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LWW Team Installs New Water Purification System

Reprinted from “The Bridge” Dec., 2018

“A Mission Born through Prayer: Clean Water for the World Vision Camp at El Tule”

Yendy Tajeda, director of the World Vision training camp at El Tule in northeastern Guatemala,was beaming last month as she watched her guests sipping the crystal clear water from the camp’snew water purification system.The celebration was the culmination of a year of praying.

A year ago, she had asked God to let the visitors from Suffolk Presbyterian Church partner withthe camp to install a Living Waters for the World water system.
The SPC team had gone to bed discouraged after a fruitless three day search elsewhere for a suitable place where they could help provide clean water. They had been enthusiastic about considering the camp, where World Vision works with surrounding communities to improve nutrition. That sounded like a perfect fit.
Then they tested the water: its high mineral content would require a reverse osmosis and softening system, and they were not trained in that technology. Also, the church didn’t have enough funds for an ROS system, about 2 1/2 times as expensive as the standard system they had installed three times before.

Then during the night, God spoke to one of the team members, saying, “You can do this.” By morning, the team agreed to step out in faith. In the spring, Rob Saunders and Jack Stoughton returned to Clean Water U for ROS training, and the fund-raising intensified. And for 12 months, Yendy prayed for patience.
But on November 8, 2018, as she and SPC team member Skip Irby, unveiled the dedication pl aque for Living Waters for the World’s first ROS system in Guatemala, there were only prayers of thanksgiving.  “We are filled with joy to be here today,” said Skip, a retired Baptist pastor. “We are more than project partners, more than teammates. We became brothers and sisters in Christ, sensing God’s constant
presence along this journey that began one year ago!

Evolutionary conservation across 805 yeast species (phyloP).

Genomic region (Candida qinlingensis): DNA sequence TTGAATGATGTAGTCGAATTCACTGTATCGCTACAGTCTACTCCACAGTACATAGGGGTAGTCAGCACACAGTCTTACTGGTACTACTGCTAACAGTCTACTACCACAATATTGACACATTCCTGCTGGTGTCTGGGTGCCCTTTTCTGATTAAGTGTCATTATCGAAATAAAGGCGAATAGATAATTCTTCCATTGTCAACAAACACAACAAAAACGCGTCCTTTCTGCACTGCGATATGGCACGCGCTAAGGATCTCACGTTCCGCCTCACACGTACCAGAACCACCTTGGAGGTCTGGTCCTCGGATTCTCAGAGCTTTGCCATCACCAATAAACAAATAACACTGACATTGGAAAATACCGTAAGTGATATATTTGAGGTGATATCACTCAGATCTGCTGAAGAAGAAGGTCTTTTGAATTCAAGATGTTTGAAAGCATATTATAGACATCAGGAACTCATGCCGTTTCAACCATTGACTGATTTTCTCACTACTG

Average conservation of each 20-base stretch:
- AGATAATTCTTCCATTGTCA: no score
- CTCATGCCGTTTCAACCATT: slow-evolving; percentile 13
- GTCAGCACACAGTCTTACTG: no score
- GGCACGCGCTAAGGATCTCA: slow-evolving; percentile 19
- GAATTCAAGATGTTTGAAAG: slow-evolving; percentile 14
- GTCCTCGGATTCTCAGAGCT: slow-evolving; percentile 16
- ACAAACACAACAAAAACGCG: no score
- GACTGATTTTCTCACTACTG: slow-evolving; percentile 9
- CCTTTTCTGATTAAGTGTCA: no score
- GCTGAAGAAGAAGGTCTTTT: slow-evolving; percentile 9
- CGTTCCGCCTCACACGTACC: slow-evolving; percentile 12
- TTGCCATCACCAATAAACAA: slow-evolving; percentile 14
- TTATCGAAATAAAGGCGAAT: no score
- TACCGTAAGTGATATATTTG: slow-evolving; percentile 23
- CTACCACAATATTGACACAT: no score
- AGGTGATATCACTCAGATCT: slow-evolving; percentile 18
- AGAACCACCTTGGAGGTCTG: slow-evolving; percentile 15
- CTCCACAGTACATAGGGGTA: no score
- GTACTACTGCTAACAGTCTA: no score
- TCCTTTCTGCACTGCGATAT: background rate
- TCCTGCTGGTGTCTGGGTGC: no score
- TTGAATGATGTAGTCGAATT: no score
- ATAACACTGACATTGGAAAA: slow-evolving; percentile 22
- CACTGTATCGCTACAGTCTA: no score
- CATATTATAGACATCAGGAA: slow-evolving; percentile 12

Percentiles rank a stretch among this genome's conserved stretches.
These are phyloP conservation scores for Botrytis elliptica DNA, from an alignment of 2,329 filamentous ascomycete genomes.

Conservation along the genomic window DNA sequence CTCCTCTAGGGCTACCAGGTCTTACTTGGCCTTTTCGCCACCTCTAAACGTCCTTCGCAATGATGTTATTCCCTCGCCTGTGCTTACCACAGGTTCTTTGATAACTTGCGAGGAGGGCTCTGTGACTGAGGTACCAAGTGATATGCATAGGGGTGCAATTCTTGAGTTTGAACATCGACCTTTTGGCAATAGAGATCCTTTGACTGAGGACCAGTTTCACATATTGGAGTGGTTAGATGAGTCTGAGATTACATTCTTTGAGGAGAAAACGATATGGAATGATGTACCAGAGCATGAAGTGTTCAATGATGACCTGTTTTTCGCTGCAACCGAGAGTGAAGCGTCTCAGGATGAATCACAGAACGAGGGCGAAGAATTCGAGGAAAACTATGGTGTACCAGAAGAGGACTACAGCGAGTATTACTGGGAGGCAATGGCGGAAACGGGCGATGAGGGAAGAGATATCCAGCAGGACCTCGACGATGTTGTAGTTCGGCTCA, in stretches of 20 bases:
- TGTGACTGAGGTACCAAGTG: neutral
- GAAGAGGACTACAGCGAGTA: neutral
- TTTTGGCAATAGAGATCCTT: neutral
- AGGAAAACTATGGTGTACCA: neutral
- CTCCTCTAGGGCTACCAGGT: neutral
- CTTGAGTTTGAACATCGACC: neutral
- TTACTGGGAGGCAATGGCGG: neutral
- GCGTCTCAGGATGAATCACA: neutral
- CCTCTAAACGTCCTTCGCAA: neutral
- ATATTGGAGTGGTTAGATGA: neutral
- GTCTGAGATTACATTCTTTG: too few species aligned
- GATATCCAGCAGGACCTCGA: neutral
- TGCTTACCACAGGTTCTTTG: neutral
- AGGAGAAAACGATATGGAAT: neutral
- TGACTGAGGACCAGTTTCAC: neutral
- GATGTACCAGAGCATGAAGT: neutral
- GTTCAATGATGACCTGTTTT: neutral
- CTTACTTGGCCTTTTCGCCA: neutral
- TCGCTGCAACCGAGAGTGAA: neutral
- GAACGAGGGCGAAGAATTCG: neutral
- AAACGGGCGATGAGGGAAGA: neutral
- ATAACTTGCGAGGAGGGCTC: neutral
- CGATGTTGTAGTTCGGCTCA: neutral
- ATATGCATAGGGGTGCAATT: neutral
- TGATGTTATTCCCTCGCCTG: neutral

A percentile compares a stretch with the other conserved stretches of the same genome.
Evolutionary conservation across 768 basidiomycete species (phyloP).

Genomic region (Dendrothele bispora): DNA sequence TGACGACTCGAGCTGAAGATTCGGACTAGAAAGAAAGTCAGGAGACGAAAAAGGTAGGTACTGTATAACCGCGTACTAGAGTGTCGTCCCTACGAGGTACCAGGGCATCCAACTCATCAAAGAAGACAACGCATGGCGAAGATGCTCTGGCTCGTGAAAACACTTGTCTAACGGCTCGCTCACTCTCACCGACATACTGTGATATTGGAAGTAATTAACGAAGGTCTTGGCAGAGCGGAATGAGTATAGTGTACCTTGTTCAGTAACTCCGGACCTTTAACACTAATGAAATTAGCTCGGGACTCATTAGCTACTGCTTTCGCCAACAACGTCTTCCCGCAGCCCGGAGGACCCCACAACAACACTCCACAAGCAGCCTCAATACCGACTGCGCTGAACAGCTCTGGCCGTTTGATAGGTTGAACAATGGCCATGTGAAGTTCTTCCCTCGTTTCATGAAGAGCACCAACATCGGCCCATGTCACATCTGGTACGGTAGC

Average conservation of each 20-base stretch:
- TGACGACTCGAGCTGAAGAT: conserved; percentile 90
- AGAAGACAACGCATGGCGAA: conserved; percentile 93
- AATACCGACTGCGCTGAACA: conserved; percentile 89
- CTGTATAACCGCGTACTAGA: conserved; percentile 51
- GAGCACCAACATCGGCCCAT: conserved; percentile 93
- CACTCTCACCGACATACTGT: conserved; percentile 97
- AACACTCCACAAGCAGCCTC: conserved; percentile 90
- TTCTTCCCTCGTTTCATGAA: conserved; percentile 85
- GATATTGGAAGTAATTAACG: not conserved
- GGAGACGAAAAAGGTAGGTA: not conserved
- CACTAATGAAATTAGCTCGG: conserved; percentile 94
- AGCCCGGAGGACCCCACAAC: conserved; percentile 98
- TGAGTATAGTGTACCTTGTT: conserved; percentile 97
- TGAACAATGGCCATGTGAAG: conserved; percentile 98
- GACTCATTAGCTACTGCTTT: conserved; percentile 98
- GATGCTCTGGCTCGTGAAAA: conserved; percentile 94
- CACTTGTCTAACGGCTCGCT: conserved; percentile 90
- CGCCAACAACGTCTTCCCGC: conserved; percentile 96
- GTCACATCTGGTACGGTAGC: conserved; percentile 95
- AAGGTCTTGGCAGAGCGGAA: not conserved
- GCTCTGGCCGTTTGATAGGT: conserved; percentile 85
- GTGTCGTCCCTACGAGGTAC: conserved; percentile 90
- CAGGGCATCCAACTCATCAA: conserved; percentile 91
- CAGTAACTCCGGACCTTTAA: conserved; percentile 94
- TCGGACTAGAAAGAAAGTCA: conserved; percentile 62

”Rob and Jack presented Yendy with a wooden cross that had been made by the late Sid Thomas, who had made crosses for everyone in the SPC family. “Now that we have been here, we feel like we are part of your family,” Rob said. “And we feel like you and everyone at El Tule are part of our church family.” An orchestra of musicians from Guatemala and Honduras played “The Pink Panther” theme as the staff
passed out cups of the purified water to the audience that included Pablo Perez, our LWW in-country coordinator, and Jhonny Matias, the in-country technician.
The El Tule staff had brought residents of a nearby hamlet to the camp by bus for training the day before and for the ceremony, providing them meals both days.
World Vision will focus first on the 60 residents from about 15 families that make up that community by providing them safe drinking water and water-related health and spiritual lessons. That will complement efforts to improve health through better nutrition. El Tule will save money since they will no longer buy bottled water from a commercial vendor. The water system is expected to provide immediate health benefits and cost savings for families as well. El Tule plans to sell water from the system at an affordable price and provide some free where
the need is great.

The SPC team is enthusiastic about partnering with World Vision, which shares Living Waters for the World’s values and goals to improve lives through education, health and empowerment, said Mary Ann Saunders. World Vision’s record-keeping will help document the benefits of using purified water. She and Skip provided administrative oversight for the trip.  Earlier in the week, Nancy Cisco and Susie Stoughton – with the help of a translator – had trained four volunteers in health and spiritual lessons. They taught them to use purified water for everything that goes into their mouths, how to keep the water pure and the need for proper hand washing.
And they taught them to conserve the precious commodity. The volunteers, who are all involved in El Tule training efforts, immediately grasped the curriculum
of art, drama, games and music and adapted it to the needs of their students – mothers with nursing babies and toddlers in tow, young girls and a father. The newly minted teachers made learning fun….and life-changing.

Team members went home with parting gifts of Guatemalan coffee and mugs from Yendy and a plaque of appreciation for the congregation from Aura Palma, World Vision nutritionist Members of the congregation, friends, families, other churches and community members had contributed money and materials for the project. Shortly before the trip, the team received notice of a grant from the World Day of Prayer. A New York woman staying at the same hotel as the team on
the way home gave money for the mission after hearing about their work. Donations to help defray the costs continue to come.

The team will make two more trips to the camp in subsequent years to check on the progress of the system. “We will continue to remember and pray for you,” Skip said. “And we ask that you continue to pray for us. May God bless you. And we will be back.”